What is one habit of yours that makes you more productive as an entrepreneur?
Using the technology. I consider myself lucky to be old enough to have grown up and worked in a less technological era (one of my first jobs as an Intern was getting PCs Y2K ready), but young enough to have grown up with the evolution of the connected business. I think it gives me a perspective that encourages me to seek efficiency through technology and not to take it for granted.
What advice would you give your younger self?
When you go to school, study what you love, not what you think you want to do with your life, because that changes.
Tell us something that’s true that almost nobody agrees with you on.
Debt is generally a bad thing, and growth should be organic, not fueled by excess debt.
As an entrepreneur, what is the one thing you do over and over and recommend everyone else do?
I’m a little stumped by this question. I guess you can say I’m always trying to find new ways of doing things, always striving to be a little more efficient. I suggest to not stuck doing the same thing over and over endlessly. There’s almost always a better way. Keep refining your processes.
What is one strategy that has helped you grow your business?
Putting the customer first. They’re by no means always right… but you have to put them first. Sometimes you just need to take the time, hold their hand, and close the sale. A loyal customer is invaluable to a startup.
What is one failure you had as an entrepreneur, and how did you overcome it?
I’m still pretty new at being an entrepreneur, I still have a lot to learn and experience, and I believe failure is a great teacher and motivator. In this venture I have failed dozens of times trying to source by products in Thailand. Hundreds of hours and thousands of dollars lost. Now, I knew going in this to be a massive obstacle. The business culture in Thailand is difficult to navigate. But the disappointment of deals falling apart doesn’t get easier. But I’ve taken my L’s and taken the time to examine what went wrong and refined my process. Things have gotten better. Much better.
What is one business idea that you’re willing to give away to our readers?
A small photo studio for rent with facilities and equipment for entrepreneurs do their own product photography.
What is the best $100 you recently spent? What and why?
Date night with my wife. Being an entrepreneur can be hard on a relationship. It’s amazing how good a simple night out at a comedy club can be for a relationship.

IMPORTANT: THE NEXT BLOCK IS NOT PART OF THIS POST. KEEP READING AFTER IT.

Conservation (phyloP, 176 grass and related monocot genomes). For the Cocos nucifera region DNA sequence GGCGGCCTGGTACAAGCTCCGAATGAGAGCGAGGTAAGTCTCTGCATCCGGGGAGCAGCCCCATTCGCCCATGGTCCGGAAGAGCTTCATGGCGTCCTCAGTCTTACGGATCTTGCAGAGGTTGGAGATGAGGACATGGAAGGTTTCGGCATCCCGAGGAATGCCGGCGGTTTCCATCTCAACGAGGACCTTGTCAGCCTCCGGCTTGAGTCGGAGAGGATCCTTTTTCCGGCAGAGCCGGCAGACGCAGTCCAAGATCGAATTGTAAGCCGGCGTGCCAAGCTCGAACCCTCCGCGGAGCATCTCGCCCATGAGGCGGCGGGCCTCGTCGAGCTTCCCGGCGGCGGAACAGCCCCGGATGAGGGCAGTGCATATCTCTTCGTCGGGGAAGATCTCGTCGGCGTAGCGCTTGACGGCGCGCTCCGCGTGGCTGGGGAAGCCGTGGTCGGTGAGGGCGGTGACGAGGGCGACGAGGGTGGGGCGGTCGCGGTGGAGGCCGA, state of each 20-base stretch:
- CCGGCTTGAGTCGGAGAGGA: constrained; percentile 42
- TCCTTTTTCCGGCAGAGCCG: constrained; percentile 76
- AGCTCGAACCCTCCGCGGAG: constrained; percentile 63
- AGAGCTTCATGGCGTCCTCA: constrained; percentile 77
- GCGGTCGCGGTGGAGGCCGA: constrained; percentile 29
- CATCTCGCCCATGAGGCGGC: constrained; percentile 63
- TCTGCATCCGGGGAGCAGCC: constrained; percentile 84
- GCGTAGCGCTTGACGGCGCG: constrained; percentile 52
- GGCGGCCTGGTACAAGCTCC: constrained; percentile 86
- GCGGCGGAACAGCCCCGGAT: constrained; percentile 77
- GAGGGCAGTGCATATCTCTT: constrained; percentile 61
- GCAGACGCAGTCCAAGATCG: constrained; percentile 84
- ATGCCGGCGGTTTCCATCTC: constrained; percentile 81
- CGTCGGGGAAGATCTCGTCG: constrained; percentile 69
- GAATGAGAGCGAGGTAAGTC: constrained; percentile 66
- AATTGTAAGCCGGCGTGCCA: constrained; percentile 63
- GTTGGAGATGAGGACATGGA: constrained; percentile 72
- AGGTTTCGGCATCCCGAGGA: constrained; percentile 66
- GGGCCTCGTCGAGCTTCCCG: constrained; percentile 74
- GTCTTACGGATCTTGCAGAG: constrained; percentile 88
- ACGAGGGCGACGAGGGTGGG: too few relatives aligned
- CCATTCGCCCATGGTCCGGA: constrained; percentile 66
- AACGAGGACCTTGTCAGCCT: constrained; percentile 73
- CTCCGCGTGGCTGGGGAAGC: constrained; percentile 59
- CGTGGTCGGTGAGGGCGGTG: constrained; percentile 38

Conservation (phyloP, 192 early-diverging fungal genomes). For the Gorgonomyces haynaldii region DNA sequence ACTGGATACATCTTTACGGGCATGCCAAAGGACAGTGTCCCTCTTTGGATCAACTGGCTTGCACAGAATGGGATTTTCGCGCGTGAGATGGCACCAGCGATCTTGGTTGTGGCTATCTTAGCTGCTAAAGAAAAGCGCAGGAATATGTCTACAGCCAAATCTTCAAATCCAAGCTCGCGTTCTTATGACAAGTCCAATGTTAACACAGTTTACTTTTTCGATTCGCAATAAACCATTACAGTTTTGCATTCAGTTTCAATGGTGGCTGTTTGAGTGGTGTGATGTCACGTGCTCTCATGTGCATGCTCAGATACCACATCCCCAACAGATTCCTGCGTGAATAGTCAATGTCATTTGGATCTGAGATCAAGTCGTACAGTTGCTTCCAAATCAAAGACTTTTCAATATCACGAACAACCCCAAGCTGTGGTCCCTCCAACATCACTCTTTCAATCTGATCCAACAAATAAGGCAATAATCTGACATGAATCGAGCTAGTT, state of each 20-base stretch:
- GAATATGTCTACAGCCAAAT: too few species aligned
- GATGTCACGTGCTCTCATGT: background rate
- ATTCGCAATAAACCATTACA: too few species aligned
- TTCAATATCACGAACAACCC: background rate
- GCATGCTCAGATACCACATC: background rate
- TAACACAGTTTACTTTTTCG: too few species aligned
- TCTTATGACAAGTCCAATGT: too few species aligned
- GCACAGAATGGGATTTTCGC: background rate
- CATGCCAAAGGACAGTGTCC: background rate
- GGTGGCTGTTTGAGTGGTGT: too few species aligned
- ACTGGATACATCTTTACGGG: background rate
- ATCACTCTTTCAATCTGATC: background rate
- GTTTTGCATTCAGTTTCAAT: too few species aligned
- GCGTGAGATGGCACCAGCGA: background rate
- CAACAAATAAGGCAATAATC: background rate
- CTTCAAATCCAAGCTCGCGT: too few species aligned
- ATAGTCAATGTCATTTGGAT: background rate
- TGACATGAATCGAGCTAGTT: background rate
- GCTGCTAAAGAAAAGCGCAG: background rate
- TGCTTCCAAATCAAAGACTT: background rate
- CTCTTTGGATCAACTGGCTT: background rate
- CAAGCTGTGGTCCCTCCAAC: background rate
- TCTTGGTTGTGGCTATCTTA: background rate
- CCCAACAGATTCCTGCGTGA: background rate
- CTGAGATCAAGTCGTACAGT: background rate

What is one piece of software or a web service that helps you be productive?
This is tough. I really have 2 pieces of software I find invaluable. QuickBooks and Microsoft 365. I can’t imagine running a company without these tools. They just make things so much easier. I cringe at thinking how much time it would take to manage my business without tools like these.
What is the one book that you recommend our community should read and why?
I think every entrepreneur or business savvy person should read The Fourth Turning. I think understanding demographic shifts and a more volatile world in terms of Macro influences and using that data to position your business to be prepared for this paradigm is absolutely critical.
I’m also currently reading The End of the World is Just the Beginning by Peter Zeihan. Again, this book charts the changing demographics and how we’re set for a period of deglobalization, which I think pairs well with my thoughts on demand re-shoring and pivoting away from China.
What is your favorite quote?
Buy the ticket, take the ride. – Hunter S. Thompson
I have it tattooed on my arm. It’s a reminder to not take life too seriously, go with the flow, and not try to control every last detail.
- Embrace the technology.
- Put your family first.
- An efficient business is a profitable business.
- Take the time to think through problems before reacting.
- Dig into your failures and learn from them.
Steve (Stefan) Junge hails from Germany and helps with the day-to-day publishing of interviews on IdeaMensch. While he and Mario don’t share a favorite soccer club, their enthusiasm to help entrepreneurs is a shared passion.